#48 | Plastic, Entrances & Exits, and Going Green
A few years ago, someone working in the packaging industry informed us that beer bottled in plastic was right around the corner. Naturally, we recoiled in horror. Drink a chilled craft lager out of a squishy plastic bottle? Feel the beer warming and sloshing and going flat in its container? Know that for each ale consumed, we would be liable for the deaths of countless marine animals? Thankfully, said someone was wrong. We turned out not to be the only customer who didn’t want squishy beer bottles.
But they were also kinda right. Because we ARE liable for the deaths of countless marine mammals. This is true even though we make a pretty solid effort not to be. Like when we go out to eat in a restaurant we used to like and our food is served in a styrofoam container in a plastic bag even though we’re dining in. Or when we go to a place with counter service, and we ask for a glass of water, and we are pointed in the direction of a stack of single-use plastic cups and a water pitcher. Not to mention when we order takeout or delivery, knowing full well that unless we are frequenting one of the very choicest, most responsible establishments, at least some amount of plastic will be involved in transmitting the food to our table.
Guess what? We are not writing to inform you that we have the solution to this problem. We are not even writing to tell you that Melanie Stansbury has a solution to this problem, although her email about a bill that would make the National Park Service stop selling water in disposable plastic products is one of the reasons we’re having this conversation at all. We think not selling plastic water bottles is generally a pretty good idea. But we also know that people find weird ways to get around these things, so we recommend that the folks in the House be careful about their wording. Like, what exactly is disposable, anyway? According to some, isn’t this whole planet disposable? We think we heard someone say that the other day, or at least we heard them mean it.
Postscript: we know glass is a problem too. The End.
Just kidding. The cool thing about glass, in addition to the fact that seabirds don’t choke on it, is that there might be a solution in sight, at least for wine bottles. It’s called lightweighting. We hope some New Mexico wineries get on the bandwagon.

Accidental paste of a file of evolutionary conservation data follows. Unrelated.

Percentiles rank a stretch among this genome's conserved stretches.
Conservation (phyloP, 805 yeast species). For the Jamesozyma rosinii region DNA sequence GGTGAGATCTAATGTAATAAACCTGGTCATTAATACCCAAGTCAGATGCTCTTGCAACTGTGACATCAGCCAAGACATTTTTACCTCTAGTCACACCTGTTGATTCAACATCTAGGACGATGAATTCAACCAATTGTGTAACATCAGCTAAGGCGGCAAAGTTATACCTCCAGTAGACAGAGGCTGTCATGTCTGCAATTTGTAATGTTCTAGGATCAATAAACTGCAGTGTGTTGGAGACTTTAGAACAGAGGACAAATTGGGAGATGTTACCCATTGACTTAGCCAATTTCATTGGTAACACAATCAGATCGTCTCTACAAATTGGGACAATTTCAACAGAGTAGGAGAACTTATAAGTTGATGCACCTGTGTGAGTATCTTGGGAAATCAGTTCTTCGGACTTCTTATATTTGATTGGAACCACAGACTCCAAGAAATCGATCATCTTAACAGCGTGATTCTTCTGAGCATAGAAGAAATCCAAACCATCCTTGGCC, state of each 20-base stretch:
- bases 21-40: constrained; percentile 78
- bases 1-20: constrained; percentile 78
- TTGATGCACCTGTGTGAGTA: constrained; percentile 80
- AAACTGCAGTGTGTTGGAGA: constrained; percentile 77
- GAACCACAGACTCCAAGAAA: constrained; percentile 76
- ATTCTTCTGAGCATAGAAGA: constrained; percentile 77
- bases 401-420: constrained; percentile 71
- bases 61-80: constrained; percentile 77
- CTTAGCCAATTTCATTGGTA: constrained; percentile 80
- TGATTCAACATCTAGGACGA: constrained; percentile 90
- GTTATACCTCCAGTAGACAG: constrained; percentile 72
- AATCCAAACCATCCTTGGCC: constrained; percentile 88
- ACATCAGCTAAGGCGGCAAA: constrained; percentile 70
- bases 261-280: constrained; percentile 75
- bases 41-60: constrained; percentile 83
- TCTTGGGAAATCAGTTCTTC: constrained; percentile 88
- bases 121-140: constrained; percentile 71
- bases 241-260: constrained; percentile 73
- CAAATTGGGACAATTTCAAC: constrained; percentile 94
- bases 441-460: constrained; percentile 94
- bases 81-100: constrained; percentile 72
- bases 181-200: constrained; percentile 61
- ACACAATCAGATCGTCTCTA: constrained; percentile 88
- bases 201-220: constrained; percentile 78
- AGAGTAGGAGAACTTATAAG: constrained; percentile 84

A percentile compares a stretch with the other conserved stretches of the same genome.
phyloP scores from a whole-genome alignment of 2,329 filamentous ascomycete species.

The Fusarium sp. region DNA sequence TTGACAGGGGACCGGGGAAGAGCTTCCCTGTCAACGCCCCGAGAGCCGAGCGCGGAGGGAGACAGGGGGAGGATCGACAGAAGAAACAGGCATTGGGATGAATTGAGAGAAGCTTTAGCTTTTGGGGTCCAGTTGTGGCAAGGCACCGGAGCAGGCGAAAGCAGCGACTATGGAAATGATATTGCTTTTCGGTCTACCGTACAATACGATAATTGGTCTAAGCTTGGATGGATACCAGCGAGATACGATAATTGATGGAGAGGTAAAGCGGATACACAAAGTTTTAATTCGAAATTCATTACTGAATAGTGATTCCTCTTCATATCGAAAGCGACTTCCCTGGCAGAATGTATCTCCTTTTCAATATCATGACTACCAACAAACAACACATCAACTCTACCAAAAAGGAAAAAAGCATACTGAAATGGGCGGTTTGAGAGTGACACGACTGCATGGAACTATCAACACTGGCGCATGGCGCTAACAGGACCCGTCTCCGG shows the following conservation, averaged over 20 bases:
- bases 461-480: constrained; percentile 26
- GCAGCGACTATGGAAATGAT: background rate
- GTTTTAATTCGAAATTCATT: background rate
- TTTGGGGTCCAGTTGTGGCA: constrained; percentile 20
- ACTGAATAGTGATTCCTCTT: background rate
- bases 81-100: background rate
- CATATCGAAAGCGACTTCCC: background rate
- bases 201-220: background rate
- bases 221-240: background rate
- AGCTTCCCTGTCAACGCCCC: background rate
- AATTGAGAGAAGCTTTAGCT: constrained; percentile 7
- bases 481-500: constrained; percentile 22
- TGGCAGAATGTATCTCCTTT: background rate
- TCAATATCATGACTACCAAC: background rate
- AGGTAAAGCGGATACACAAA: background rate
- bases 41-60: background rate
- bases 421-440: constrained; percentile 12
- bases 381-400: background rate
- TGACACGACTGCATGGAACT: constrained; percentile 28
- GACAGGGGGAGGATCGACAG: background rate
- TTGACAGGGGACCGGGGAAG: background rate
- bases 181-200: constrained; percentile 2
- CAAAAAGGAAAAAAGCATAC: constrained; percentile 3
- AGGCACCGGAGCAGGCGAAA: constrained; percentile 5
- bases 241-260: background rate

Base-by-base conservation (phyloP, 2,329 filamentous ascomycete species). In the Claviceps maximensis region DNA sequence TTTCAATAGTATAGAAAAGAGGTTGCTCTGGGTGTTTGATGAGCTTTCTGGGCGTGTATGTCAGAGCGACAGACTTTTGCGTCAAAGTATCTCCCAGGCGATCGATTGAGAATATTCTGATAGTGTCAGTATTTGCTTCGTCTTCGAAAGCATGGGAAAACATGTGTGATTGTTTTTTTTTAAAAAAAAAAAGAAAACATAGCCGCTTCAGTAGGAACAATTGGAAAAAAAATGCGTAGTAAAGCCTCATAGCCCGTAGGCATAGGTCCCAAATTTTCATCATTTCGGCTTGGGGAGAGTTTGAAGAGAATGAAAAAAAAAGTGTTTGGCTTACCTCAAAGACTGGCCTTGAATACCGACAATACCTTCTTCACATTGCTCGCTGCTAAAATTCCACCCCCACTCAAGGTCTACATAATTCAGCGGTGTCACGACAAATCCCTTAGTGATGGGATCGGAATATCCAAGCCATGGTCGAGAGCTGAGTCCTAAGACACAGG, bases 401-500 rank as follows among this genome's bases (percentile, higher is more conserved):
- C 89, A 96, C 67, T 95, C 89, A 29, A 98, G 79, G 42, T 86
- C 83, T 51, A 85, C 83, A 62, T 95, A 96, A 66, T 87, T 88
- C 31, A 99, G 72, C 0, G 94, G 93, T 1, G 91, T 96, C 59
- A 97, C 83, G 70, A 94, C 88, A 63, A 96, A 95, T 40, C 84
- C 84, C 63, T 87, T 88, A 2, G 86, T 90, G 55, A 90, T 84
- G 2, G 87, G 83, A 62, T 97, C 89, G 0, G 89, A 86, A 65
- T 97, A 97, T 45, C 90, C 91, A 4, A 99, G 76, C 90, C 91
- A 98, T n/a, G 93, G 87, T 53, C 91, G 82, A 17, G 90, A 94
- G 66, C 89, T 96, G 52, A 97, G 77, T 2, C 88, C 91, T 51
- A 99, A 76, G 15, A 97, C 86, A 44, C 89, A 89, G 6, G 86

We’ve consulted Diana Kennedy’s archives to find recipes for green mole and frijoles de olla, chilaquiles and sopas. Sometimes it’s the simplest ones that stick, like the beautiful salsa de chile de árbol, made from grinding toasted chiles de árbol, charred tomatillos, and garlic with salt and warm water in a molcajete. And sometimes we read the recipes and stories and methods she collected not because we plan to pluck a chicken by hand or prepare limones rellenos de cocada but just to read.
Kennedy died last week, at age ninety-nine, in her longtime home in Michoacán.
Entrances & Exits
Nosa Restaurant & Inn has moved into what used to be Rancho de San Juan Inn in Ojo Caliente. Chef Graham Dodds, most recently of Dallas, is doing a soft opening in the form of prix fixe weekend lunches while waiting on his liquor license and such. The deal is currently cash/check only, and reservations are required: make them at email@example.com or 214-924-4746.
The Compound has a new executive chef: Chef Weston Ludeke comes to Santa Fe by way of Charlottesville, Virginia. We won’t hold it against him that he’s worked with Gordon Ramsay (besides, we’ve been told Ramsay can actually be quite a dear). Plus, we share his expressed fondness for farmers markets.
Farther west on Central, we’re a little bummed to report that last weekend was the last weekend to experience the original iterations of The Feel Good and Modern General Feed and Seed. Owner Erin Wade plans to remodel both venues to respond to how community and dining habits have changed in the long wake of the pandemic. We know how Wade feels about certain delivery companies so we’re pretty sure that doesn’t mean she’s going to turn her atmosphere-rich venues into ghost kitchens!
And in Las Vegas, there’s a new sandwich shop on the scene. Waldero’s Wich’s opened down the street from Plaza Park in June and from the looks of things they roast their own chicken and make their own pastrami.
Peaches. Now is the time. Buy them from Matt at his stand next to Piccolino on Agua Fria in Santa Fe. Buy them from the Downtown Growers’ Market in Albuquerque. Buy them from Rancho Durazno at La Montañita Co-op. Pick them from your neighbor’s tree.
Tomorrow in Albuquerque, Kamarias Kreations is hosting a Summer Vibes Pop-Up from 10 am to 3 pm. Among the food trucks scheduled to be there are A Touch of Mississippi and Prisi’s Chamoy.
Regarding CHOMP Food Hall in Santa Fe, turns out that there will not be a grand reopening next Friday.
“People like the burrito man are the fibers that somehow keep us together,” writes Abe Villarreal in this very cool story from a June edition of the Silver City Sun News. “Reminders that underneath the layer of disagreement for which we all focus, there is a thicker, longer-lasting layer of selflessness that keeps our fractured state together.”
A bunch of fancy European dignitaries and sommeliers sampled some New Mexico wines, and reportedly determined that Josh Arnold of Wines of the San Juans makes a great tempranillo.
From our Sauce issue: Aria Chiodo considers the tomatillo in “Going Green.”